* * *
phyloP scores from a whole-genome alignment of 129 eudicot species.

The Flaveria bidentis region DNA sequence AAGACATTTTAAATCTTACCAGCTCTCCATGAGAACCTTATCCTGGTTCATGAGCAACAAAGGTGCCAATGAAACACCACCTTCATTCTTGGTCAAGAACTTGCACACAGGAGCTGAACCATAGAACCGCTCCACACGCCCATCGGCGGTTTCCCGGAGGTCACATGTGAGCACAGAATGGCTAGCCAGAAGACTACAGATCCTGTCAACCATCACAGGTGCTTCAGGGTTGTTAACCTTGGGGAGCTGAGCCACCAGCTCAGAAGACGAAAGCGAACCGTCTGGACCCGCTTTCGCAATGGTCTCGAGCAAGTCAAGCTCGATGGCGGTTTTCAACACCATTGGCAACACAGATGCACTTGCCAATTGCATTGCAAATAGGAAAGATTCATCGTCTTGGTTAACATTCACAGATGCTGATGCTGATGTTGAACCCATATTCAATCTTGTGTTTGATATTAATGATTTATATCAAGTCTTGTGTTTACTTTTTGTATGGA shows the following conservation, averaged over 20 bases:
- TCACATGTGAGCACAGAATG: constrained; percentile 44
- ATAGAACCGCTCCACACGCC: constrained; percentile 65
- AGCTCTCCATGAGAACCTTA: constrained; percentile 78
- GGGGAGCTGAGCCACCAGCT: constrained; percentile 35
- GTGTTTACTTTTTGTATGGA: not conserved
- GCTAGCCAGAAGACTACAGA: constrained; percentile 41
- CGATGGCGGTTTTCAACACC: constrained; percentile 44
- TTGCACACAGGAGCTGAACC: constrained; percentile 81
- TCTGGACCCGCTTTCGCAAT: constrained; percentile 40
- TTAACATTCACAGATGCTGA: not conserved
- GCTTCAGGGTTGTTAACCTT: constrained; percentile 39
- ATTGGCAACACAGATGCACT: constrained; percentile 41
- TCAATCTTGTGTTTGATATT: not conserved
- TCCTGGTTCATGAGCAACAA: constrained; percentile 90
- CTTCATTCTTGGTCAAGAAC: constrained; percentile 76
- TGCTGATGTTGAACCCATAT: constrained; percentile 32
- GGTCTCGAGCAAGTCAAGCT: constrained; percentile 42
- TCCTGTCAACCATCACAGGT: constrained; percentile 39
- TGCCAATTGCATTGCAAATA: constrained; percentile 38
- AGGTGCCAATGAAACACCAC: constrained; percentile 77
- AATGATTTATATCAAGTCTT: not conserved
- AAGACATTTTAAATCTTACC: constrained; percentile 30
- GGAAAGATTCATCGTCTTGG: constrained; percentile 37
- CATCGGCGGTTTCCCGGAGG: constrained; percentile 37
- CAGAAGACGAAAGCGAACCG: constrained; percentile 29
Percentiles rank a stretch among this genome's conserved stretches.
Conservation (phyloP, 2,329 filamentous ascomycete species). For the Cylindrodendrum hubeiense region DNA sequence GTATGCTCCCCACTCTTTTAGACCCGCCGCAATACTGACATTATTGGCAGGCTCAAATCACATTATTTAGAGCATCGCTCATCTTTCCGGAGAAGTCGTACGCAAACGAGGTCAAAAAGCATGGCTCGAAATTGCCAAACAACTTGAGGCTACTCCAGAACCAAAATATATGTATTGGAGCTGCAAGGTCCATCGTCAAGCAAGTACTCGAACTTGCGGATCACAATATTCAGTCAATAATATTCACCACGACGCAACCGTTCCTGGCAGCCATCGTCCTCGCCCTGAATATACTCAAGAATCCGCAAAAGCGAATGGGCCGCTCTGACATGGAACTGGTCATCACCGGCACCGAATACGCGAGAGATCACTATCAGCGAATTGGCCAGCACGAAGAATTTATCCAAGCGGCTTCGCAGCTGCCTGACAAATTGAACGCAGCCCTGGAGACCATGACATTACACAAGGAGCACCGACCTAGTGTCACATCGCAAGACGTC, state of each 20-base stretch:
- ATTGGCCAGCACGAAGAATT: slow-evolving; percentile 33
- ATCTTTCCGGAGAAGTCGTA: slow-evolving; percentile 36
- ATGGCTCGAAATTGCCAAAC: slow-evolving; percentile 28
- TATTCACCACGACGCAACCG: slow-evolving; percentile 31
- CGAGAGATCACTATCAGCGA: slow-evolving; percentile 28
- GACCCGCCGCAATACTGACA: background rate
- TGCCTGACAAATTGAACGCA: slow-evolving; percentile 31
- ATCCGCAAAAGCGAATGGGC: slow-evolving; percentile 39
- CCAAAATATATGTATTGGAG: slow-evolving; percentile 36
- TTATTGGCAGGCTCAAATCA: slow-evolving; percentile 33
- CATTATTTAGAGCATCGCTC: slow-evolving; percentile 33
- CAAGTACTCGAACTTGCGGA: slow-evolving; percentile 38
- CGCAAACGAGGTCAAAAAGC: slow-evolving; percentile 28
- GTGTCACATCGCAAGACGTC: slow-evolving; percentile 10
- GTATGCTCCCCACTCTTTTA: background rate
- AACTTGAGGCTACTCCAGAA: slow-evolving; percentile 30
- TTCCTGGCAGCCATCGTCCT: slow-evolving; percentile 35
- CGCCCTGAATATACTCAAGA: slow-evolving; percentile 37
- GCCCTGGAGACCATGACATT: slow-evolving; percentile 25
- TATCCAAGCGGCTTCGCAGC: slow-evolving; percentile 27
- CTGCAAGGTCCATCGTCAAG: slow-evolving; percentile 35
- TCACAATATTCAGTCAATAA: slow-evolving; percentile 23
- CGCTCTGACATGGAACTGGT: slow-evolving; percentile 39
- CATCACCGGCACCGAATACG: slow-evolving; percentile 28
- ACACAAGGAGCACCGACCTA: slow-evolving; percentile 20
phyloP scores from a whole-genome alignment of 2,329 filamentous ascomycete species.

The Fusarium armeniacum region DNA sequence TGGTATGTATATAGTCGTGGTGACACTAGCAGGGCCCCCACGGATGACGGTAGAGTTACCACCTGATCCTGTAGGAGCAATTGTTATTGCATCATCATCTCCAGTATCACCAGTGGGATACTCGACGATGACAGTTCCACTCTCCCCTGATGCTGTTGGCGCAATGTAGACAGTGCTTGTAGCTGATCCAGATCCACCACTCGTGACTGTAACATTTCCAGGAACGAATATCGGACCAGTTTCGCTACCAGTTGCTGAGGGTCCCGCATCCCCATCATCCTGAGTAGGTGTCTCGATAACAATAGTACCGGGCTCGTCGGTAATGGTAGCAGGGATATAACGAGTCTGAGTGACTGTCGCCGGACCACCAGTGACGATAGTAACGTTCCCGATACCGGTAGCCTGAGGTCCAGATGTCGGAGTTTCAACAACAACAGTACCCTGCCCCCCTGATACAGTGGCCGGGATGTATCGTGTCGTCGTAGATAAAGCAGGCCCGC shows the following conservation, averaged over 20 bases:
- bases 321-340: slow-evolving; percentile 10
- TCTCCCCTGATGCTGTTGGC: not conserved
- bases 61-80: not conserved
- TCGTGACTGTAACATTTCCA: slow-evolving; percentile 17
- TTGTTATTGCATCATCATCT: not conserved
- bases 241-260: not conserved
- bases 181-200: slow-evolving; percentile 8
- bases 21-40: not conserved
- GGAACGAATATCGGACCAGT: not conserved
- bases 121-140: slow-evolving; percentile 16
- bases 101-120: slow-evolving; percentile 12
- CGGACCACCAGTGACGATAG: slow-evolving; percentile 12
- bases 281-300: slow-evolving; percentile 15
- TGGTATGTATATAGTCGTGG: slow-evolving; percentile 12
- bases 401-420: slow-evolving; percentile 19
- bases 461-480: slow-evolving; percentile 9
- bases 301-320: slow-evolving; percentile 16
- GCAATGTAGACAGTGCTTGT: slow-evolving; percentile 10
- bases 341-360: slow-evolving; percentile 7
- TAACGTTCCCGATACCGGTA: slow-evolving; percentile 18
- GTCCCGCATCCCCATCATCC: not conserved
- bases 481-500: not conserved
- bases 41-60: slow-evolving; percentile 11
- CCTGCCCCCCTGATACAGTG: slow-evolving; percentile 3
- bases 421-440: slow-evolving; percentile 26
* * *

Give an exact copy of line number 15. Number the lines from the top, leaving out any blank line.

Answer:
- TCAATCTTGTGTTTGATATT: not conserved